Printing under Red Hat Linux is simple, provided that the CUPS printing environment is set up properly. You do have to learn a small set of commands to submit a print job and to check the status of pending print jobs. This chapter explained the CUPS printing system from the user’s point of view and how to set everything up as a system administrator.
By reading this chapter, you learned the following things:
Red Hat Linux comes with the CUPS printing system, which is an open-source implementation of a printing system based on the Internet Printing Protocol (IPP) and integrated with other tools such as Foomatic filter scripts and Ghostscript printer drivers.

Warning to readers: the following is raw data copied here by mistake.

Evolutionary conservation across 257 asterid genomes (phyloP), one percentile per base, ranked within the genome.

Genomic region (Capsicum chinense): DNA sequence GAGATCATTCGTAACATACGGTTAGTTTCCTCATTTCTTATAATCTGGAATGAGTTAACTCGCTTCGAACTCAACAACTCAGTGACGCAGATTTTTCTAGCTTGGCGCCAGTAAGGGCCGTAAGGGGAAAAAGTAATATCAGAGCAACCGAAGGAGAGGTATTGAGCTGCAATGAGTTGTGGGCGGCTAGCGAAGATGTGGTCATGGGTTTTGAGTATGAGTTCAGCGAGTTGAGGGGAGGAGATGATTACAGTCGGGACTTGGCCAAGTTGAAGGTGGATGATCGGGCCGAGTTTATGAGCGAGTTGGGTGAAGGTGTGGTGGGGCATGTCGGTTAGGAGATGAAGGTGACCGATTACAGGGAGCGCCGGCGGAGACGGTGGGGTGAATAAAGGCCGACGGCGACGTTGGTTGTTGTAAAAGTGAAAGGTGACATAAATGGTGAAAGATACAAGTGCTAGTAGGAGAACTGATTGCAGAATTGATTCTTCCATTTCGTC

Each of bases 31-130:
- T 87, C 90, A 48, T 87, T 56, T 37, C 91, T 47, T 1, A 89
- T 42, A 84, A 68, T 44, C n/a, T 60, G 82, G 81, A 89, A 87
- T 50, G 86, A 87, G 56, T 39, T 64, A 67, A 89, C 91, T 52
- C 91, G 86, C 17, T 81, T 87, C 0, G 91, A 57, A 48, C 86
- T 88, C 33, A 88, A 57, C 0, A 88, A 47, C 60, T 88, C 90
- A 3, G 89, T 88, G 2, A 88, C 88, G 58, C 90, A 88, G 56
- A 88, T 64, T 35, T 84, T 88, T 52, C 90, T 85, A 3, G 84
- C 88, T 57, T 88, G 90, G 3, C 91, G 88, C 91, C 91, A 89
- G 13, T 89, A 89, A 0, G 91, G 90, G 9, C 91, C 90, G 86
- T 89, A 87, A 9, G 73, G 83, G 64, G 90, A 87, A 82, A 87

As a user, you print with the lp or lpr command, check the status of the print queue with lpq or lpstat, cancel print jobs with lprm or cancel, and check the printer’s status with lpc status.
Behind the scenes, the lp command sends the print file and a control file to the cupsd server (the print scheduler daemon), which places the files in a holding directory called the spool directory. Then cupsd processes the spooled print files through filters and sends them to the printer by using backend interface programs.
You can use the Red Hat printer configuration tool or the CUPS Web interface (http://localhost:631/) to set up printers.
CUPS relies on a number of configuration files, located in the /etc/cups directory, for its operation. This chapter explains these configuration files.